The creation of electronic systems from devices with different technological backgounds is the role of the Heterogeneous Systems Integration group in Tyndall. The technologies utilised to achieve this stem from a combination of semiconductor packaging technologies and silicon fabrication processes which operate at the wafer scale.
All of these technologies reduce the length of interconnect that electrically connect the system to the outside world and enable it to act faster and more efficiently. These internal system level connections reduce system footprint and improve electrical performance.
The group is supported by a number of national and international collaborative research projects which address systems integration aspects across a broad range of application areas. However, the motive force which is driving our research agenda is to fully integrate systems which have been prototyped within the Wireless Sensor Networks group with whom we closely collaborate.
All electronic systems need to be connected together by some form of interconnect technology. This could be done by conventional semiconductor packaging technologies such as wire bonding or solder bumping or by more advanced system level interconnect technologies such as nanowire-polymer combinations and flip chip assembly on flexible and rigid substrates which all form part of our research activities. Extensive use of numerical simulation informs this research activity.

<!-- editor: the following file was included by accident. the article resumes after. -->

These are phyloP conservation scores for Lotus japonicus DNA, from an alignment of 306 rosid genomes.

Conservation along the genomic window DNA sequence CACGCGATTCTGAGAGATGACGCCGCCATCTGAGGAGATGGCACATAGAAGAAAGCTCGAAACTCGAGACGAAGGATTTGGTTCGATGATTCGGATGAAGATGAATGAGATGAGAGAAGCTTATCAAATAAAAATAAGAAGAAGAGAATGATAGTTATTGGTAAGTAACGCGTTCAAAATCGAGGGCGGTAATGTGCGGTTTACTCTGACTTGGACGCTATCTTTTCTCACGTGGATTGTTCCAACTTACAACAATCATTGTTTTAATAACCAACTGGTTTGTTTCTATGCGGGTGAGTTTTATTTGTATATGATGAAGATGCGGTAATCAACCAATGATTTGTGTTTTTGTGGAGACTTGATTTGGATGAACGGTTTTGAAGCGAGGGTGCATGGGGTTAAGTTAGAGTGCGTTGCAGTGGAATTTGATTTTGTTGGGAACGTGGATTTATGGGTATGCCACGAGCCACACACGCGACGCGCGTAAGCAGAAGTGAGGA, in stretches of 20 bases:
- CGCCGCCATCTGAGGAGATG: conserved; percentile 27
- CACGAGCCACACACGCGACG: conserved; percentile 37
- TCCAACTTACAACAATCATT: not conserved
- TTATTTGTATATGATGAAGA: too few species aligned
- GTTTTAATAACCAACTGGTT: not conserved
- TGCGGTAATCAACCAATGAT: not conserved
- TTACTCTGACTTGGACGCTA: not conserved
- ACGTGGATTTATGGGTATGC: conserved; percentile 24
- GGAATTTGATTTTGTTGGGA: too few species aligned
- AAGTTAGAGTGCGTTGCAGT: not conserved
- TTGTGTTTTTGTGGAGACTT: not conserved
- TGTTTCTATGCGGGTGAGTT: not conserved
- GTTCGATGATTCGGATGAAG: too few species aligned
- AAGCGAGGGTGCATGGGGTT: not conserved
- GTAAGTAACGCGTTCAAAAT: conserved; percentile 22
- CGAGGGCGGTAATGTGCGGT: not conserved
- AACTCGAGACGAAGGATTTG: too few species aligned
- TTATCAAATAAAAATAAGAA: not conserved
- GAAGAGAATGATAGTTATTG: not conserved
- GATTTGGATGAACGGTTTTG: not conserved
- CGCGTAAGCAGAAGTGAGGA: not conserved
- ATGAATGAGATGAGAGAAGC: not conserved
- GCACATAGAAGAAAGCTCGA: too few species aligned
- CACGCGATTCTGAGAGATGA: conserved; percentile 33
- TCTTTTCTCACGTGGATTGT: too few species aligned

In addition to interconnecting different systems electrically to create we have started to develop packaged MEMS based systems which incorporate different types of MEMS structures which are integrated together to perform mechanical and fluidic functions.
There are four major groups involved in the creation of miniaturized systems in the HSI team. These are: